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The Mesmerizing ‘Life of Pi’



Article Published: Nov. 29, 2012 | Modified: Nov. 29, 2012
The Mesmerizing ‘Life of Pi’

Suraj Sharma stars in ‘Life of Pi.’



Certain films ask their audience to suspend disbelief.

In “Life of Pi,” director Ang Lee (“Crouching Tiger, Hidden Dragon”) leaves that choice to the viewers.
Do we take its fantastic, spiritual story at face value, which makes for a much more rewarding experience, or do we approach it cynically?

Based on the celebrated novel of the same name by Yann Martel, “Life of Pi” asks this question of its viewers, just as the book does of its readers, and the results are effectively mesmerizing.

Put simply, it’s a beautiful film on multiple levels – stunning in its dazzling, well-shot visuals and engrossing in its multilayered narrative, arguably one of 2012’s best.

“Life of Pi” tells a tall (or is it?) tale of its titular character’s survival at sea. Pi Patel (newcomer Suraj Sharma) is the teenage son of a zookeeper (Adil Hussain, “For Real”) in Pondicherry, India.

Life is good for Pi. He’s adopted multiple religions throughout his youth, viewing the world from a broader perspective than most of his peers’, even when it comes to interacting with the zoo’s inhabitants.

But the animals are to be sold and shipped to Canada, with Pi and family escorting them on the long sea voyage to Montreal.

When a violent storm strikes, catastrophe comes with it, sinking the ship and leaving Pi stranded on a lifeboat with a wounded zebra, a hyena, an orangutan and Richard Parker, a Bengal tiger named such after a clerical mix-up.

Needless to say, one thing leads to another, until only Pi and Richard Parker are left adrift – at constant odds with each other for survival. However, both eventually learn that they need each other to survive, developing an unlikely connection throughout their 227-day ordeal.

Pi survives to tell the tale, which isn’t much of a spoiler, since his older self (Irrfan Khan, “The Amazing Spider-Man”) is narrating from the get-go. His survival is the bottom line, as it were, but it’s how he got there that’s drawn into question. Are we to accept his extraordinary and spiritual tale, or is there a more “believable” explanation?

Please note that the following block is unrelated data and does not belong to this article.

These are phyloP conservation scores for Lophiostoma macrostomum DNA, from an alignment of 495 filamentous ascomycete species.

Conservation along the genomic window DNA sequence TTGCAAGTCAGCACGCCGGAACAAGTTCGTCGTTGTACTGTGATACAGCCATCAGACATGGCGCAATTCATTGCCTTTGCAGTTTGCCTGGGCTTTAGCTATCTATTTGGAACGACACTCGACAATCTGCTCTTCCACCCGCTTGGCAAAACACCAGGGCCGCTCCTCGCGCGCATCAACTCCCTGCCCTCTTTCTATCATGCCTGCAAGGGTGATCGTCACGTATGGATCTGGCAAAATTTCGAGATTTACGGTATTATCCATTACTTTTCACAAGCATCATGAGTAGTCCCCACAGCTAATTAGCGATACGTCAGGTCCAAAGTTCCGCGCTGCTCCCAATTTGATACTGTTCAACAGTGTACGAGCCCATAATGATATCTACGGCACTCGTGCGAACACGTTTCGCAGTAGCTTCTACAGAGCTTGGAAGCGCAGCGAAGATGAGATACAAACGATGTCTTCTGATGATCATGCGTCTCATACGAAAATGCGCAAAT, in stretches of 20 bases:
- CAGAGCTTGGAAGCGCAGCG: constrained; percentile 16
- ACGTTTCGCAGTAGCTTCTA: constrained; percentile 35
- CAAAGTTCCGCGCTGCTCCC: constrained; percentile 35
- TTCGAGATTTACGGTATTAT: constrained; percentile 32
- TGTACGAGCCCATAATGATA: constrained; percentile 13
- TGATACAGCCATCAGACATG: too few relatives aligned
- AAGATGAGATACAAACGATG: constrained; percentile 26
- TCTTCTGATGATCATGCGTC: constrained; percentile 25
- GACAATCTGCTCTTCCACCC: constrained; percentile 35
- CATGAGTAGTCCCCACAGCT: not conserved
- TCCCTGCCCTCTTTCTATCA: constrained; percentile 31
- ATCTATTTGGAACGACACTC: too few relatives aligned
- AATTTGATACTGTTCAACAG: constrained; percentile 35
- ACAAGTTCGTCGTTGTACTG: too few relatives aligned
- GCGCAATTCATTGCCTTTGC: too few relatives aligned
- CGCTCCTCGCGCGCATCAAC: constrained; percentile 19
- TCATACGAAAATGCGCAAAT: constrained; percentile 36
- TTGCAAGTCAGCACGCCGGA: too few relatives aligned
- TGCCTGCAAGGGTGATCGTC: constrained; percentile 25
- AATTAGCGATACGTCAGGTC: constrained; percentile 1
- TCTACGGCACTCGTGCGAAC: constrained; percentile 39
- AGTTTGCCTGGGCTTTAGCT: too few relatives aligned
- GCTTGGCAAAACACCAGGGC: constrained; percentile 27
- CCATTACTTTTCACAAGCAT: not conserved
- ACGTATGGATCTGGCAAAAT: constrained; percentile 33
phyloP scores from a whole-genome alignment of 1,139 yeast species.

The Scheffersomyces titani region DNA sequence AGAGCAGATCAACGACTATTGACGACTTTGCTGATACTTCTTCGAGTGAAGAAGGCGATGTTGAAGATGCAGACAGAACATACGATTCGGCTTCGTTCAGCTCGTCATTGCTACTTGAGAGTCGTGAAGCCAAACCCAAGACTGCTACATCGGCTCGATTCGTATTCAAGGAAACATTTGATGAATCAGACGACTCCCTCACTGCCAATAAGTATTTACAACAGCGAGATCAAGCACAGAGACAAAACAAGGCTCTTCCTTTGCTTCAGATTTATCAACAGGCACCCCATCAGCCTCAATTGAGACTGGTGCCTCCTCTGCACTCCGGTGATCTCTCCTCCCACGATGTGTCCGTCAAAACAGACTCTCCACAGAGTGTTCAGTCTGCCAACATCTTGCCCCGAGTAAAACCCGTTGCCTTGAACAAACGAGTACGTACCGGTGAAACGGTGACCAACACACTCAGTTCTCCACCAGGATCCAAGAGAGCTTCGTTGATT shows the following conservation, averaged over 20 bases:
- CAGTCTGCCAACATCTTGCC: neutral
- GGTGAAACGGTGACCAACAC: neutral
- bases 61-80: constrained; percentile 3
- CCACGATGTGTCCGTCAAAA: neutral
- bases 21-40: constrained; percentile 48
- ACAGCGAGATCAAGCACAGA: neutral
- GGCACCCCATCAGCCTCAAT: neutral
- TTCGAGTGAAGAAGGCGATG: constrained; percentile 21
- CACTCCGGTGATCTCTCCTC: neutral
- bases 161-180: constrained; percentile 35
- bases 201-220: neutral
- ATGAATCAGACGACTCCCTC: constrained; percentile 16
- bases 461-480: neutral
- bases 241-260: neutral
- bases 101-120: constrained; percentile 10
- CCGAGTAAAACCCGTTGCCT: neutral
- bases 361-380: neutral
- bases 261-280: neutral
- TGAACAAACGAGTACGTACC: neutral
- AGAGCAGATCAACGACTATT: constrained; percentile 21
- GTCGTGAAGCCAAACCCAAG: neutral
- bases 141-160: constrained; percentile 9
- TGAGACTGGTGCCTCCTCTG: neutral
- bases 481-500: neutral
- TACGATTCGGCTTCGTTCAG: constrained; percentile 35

In posing this question, Lee emphasizes the importance of belief and how it can shape our outlook on life and how we live it. Earlier in the film, Pi and his father argue about whether or not animals have souls, with Pi believing it’s evident by gazing into their eyes. His father vehemently disagrees, especially for the sake of his children’s safety, arguing that it’s not a soul Pi sees, but rather his own emotion reflected back.

Therein lies the film’s central theme – whether to play it safe and view the world through a logical lens or to take a leap of faith and view it as a magical place. There’s no wrong answer. For the film’s sake, however, Lee concentrates on the latter, and the results are nothing short of spectacular.

Lee has a flair for visuals, especially in making them one with the story, but it’s never been so seamless and spellbinding as in “Pi.” It’s also one of those rarities in which a 3-D presentation serves to benefit – rather than detract from – the narrative. After all, who doesn’t enjoy a 3-D allegory?

“Life of Pi,” rated PG for emotional thematic content throughout, and some scary action sequences and peril, is playing at Regal Cinema 7 in Boone. For show times, visit http://www.mountaintimes.com/movies.


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